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Date last updated: Wednesday, October 1, 10:30 PST

Md. medevac crash raises question about trauma procedures

Gadi Dechterand Brent Jones
The Baltimore Sun

BALTIMORE — The two young women whose car crash in Charles County prompted a medevac flight that turned fatal early Sunday had only bruises and pain after the auto accident but no apparent injuries so severe they indicated need for a helicopter transport to a trauma center, officials said yesterday.

Still, the ill-fated medevac call fit within national guidelines used by Maryland's emergency medical system — guidelines the system's head now says need to be studied and perhaps revised.

Dr. Robert R. Bass, executive director of the Maryland Institute for Emergency Medical Services Systems, which oversees the medevac program, said paramedic reports showed that the car crash victims had "chest pain, neck and back pain" and one had a large bruise between her ribs and hips. Those injuries, Bass said, "in and of themselves would not have been indicators to take to a trauma center."

The helicopter was summoned because one of the "mechanisms" of the accident suggested a probability of serious injury of more than 20 percent. In this case, the deciding factor was that an external part of the car "intruded" by more than a foot into the passenger compartment.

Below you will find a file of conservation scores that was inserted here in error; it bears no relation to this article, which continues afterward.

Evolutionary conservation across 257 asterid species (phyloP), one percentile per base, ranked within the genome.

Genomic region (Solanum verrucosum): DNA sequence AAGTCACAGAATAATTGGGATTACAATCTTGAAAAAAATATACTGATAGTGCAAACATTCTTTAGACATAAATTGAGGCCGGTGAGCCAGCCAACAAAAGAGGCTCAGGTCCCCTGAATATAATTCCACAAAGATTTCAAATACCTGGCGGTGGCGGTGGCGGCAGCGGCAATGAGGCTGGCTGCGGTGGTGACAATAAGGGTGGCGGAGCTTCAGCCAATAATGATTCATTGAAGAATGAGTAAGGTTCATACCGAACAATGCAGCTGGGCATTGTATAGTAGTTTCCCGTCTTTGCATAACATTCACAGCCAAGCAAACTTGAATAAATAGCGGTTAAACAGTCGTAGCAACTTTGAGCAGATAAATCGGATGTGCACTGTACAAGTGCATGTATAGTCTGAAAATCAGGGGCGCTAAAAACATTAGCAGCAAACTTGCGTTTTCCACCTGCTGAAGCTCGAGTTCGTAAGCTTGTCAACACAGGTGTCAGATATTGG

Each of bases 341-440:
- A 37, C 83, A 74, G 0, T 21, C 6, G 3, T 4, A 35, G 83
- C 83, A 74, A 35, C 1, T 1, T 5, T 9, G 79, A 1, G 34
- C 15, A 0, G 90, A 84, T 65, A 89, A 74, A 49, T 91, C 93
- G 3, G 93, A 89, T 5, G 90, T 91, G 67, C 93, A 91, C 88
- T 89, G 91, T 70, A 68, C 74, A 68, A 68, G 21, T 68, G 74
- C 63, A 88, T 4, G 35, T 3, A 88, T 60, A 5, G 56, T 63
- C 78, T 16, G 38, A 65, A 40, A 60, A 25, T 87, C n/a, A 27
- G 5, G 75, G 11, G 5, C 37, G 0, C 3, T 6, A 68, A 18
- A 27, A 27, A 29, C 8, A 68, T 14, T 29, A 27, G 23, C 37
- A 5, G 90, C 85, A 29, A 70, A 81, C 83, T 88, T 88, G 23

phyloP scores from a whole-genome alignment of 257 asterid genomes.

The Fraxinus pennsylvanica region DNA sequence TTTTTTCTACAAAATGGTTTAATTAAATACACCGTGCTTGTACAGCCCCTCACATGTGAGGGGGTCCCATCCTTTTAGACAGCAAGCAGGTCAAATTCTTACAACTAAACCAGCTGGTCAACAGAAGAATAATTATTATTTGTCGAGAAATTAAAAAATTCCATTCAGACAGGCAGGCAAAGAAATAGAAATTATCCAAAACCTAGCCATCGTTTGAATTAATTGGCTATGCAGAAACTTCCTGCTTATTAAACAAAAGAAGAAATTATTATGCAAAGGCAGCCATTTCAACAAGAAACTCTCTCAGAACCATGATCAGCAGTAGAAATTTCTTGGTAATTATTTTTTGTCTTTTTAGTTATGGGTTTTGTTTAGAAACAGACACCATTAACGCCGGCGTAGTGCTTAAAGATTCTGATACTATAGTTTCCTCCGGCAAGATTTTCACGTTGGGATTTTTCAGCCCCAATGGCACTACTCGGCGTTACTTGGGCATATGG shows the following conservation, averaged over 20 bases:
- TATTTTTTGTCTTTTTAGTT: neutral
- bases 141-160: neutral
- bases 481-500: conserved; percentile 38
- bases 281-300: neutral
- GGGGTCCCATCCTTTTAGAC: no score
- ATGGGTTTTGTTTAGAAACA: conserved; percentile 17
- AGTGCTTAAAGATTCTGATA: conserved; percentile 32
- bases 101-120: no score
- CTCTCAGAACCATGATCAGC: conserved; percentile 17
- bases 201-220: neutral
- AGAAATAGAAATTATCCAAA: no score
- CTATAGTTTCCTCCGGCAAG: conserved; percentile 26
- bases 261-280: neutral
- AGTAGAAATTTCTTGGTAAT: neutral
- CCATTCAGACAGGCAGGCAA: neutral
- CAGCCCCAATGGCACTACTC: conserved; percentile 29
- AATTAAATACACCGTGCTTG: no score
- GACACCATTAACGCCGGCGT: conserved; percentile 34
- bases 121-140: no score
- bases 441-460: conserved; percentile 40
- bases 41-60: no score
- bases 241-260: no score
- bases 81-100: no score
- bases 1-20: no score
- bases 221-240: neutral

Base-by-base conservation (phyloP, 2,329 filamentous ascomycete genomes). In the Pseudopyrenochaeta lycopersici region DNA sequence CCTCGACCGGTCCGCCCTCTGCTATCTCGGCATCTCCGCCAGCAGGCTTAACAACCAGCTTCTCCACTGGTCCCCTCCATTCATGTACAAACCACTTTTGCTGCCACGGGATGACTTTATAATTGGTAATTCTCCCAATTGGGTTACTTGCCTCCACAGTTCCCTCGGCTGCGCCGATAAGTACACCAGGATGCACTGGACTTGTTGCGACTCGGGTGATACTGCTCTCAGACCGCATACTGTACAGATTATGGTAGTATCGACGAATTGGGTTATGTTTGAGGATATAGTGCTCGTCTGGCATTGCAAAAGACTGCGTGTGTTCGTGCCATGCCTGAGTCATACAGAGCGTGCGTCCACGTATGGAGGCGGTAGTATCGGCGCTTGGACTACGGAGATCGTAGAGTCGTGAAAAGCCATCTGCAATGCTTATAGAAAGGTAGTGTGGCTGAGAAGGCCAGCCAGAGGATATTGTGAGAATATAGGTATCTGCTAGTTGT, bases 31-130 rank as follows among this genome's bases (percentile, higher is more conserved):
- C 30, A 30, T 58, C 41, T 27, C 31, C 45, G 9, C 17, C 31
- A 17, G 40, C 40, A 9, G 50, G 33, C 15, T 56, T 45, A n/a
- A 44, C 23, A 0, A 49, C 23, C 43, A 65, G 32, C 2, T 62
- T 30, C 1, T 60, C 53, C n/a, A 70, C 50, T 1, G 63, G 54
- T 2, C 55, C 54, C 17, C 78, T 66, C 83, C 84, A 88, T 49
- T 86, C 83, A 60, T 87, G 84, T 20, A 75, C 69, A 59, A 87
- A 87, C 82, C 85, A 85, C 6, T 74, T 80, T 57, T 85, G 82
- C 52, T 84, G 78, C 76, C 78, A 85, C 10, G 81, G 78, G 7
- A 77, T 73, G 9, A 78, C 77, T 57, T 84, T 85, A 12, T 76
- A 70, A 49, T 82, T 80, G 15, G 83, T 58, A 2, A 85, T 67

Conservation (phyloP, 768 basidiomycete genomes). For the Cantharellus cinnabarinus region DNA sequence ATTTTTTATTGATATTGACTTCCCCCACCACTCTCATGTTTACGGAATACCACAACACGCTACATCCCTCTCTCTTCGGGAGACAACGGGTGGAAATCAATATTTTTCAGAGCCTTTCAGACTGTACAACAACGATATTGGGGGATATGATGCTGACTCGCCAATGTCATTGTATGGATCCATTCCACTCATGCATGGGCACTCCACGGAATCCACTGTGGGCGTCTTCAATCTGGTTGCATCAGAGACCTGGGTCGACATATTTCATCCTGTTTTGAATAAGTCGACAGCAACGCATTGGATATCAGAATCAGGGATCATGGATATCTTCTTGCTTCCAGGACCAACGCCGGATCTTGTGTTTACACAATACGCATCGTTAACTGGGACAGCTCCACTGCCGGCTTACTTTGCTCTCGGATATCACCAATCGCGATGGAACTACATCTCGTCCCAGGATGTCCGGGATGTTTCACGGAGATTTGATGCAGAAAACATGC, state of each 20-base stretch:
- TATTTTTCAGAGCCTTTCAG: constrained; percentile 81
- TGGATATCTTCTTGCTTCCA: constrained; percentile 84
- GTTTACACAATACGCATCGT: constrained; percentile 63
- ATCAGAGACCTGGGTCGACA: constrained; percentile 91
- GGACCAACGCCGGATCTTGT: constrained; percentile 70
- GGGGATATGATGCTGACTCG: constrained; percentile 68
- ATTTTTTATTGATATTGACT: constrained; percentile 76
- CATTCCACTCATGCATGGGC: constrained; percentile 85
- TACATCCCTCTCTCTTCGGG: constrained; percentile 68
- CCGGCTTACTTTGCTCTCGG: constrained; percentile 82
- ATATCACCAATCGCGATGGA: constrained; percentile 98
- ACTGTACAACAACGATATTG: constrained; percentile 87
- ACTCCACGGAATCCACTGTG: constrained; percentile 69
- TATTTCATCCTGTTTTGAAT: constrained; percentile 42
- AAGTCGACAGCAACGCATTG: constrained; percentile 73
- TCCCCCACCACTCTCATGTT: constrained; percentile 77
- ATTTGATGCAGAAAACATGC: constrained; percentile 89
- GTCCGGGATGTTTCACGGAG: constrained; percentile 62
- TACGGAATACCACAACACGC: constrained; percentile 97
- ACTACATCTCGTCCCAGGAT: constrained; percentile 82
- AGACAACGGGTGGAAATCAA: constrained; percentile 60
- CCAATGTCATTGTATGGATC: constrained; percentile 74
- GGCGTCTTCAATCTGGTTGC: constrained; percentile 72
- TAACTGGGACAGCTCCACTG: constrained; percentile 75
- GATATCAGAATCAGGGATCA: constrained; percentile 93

In Maryland, emergency medical personnel use triage guidelines developed by the American College of Surgeons when deciding whether to take a patient to a trauma center. If a trauma-bound patient is more than a 30-minute drive from the nearest trauma center, state helicopters are used.

Under the triage guidelines, EMTs first look for physiological signs of serious injury, such as trouble breathing. Then, they look for anatomical indicators of grave injury, such as gunshot wounds or puncture wounds to the central part of the body. If none of those indicators is present, first-responders look at the mechanism of injury, such as the height of a fall.

Some of these mechanisms are statistically linked with a likelihood of serious injury that may not be immediately apparent at the accident scene, such as internal bleeding. If first-responders only rely on visible signs of severe injury, "people will die," Bass said.

Still, deciding which mechanisms should automatically equate to a trauma transport has become a years-long "struggle" within the trauma medical community, Bass said, because relying on mechanisms alone leads to "over-triage," or unnecessary hospitalization in expensive trauma centers.

The controversy flared up in Maryland last month, when some state lawmakers noted that almost half of the patients flown by helicopter to Maryland trauma centers are released within 24 hours — suggesting to them that the helicopters are overused.

When transport to a trauma center involves medevac helicopters — which have been involved in a spate of nighttime accidents across the country recently — the risk of over-triage is magnified, according to Bass. This week's accident "raised the issue for us about what is the relative risk, and what is the right thing to do in terms of deciding to transport patients from the scene?" Bass said.

While a federally funded project has recently come up with revised decision-making guidelines designed to reduce unnecessary trauma-center usage, there hasn't been a formal effort at building into triage criteria the added risk of helicopter transport, Bass said.